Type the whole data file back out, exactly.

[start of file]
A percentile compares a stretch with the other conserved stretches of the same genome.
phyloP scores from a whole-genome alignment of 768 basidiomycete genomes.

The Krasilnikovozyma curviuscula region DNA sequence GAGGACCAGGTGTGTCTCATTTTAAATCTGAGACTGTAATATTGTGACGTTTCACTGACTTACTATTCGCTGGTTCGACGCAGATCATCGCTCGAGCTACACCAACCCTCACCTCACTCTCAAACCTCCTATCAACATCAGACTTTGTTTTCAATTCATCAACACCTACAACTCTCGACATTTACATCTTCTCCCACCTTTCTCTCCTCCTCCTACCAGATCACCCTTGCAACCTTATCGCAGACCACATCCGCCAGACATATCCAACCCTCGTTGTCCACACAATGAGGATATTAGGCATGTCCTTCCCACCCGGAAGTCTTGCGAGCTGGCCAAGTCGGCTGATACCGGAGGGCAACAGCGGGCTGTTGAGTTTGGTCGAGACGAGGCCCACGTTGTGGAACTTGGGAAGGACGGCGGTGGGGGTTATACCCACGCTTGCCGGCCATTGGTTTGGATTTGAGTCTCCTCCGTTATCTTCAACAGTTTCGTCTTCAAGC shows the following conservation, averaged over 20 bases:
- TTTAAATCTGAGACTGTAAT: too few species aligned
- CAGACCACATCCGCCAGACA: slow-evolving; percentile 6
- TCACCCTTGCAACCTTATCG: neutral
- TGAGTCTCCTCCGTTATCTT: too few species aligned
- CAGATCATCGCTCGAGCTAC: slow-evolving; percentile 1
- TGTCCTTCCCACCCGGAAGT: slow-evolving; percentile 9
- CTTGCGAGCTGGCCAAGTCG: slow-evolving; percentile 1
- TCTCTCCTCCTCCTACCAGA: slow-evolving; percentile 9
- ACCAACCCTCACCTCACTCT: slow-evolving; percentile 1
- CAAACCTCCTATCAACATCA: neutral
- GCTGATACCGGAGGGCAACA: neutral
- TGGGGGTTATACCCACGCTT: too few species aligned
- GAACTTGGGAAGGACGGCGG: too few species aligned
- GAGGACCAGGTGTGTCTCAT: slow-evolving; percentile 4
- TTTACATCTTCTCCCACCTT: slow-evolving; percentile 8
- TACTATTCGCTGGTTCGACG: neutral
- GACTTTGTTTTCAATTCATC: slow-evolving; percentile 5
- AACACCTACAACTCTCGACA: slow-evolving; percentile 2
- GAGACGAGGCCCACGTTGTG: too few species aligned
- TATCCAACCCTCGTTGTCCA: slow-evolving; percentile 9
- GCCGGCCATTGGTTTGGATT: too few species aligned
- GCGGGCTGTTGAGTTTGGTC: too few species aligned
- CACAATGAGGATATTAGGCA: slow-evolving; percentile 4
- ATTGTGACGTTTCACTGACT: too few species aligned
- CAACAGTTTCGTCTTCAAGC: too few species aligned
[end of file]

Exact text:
A percentile compares a stretch with the other conserved stretches of the same genome.
phyloP scores from a whole-genome alignment of 768 basidiomycete genomes.

The Krasilnikovozyma curviuscula region DNA sequence GAGGACCAGGTGTGTCTCATTTTAAATCTGAGACTGTAATATTGTGACGTTTCACTGACTTACTATTCGCTGGTTCGACGCAGATCATCGCTCGAGCTACACCAACCCTCACCTCACTCTCAAACCTCCTATCAACATCAGACTTTGTTTTCAATTCATCAACACCTACAACTCTCGACATTTACATCTTCTCCCACCTTTCTCTCCTCCTCCTACCAGATCACCCTTGCAACCTTATCGCAGACCACATCCGCCAGACATATCCAACCCTCGTTGTCCACACAATGAGGATATTAGGCATGTCCTTCCCACCCGGAAGTCTTGCGAGCTGGCCAAGTCGGCTGATACCGGAGGGCAACAGCGGGCTGTTGAGTTTGGTCGAGACGAGGCCCACGTTGTGGAACTTGGGAAGGACGGCGGTGGGGGTTATACCCACGCTTGCCGGCCATTGGTTTGGATTTGAGTCTCCTCCGTTATCTTCAACAGTTTCGTCTTCAAGC shows the following conservation, averaged over 20 bases:
- TTTAAATCTGAGACTGTAAT: too few species aligned
- CAGACCACATCCGCCAGACA: slow-evolving; percentile 6
- TCACCCTTGCAACCTTATCG: neutral
- TGAGTCTCCTCCGTTATCTT: too few species aligned
- CAGATCATCGCTCGAGCTAC: slow-evolving; percentile 1
- TGTCCTTCCCACCCGGAAGT: slow-evolving; percentile 9
- CTTGCGAGCTGGCCAAGTCG: slow-evolving; percentile 1
- TCTCTCCTCCTCCTACCAGA: slow-evolving; percentile 9
- ACCAACCCTCACCTCACTCT: slow-evolving; percentile 1
- CAAACCTCCTATCAACATCA: neutral
- GCTGATACCGGAGGGCAACA: neutral
- TGGGGGTTATACCCACGCTT: too few species aligned
- GAACTTGGGAAGGACGGCGG: too few species aligned
- GAGGACCAGGTGTGTCTCAT: slow-evolving; percentile 4
- TTTACATCTTCTCCCACCTT: slow-evolving; percentile 8
- TACTATTCGCTGGTTCGACG: neutral
- GACTTTGTTTTCAATTCATC: slow-evolving; percentile 5
- AACACCTACAACTCTCGACA: slow-evolving; percentile 2
- GAGACGAGGCCCACGTTGTG: too few species aligned
- TATCCAACCCTCGTTGTCCA: slow-evolving; percentile 9
- GCCGGCCATTGGTTTGGATT: too few species aligned
- GCGGGCTGTTGAGTTTGGTC: too few species aligned
- CACAATGAGGATATTAGGCA: slow-evolving; percentile 4
- ATTGTGACGTTTCACTGACT: too few species aligned
- CAACAGTTTCGTCTTCAAGC: too few species aligned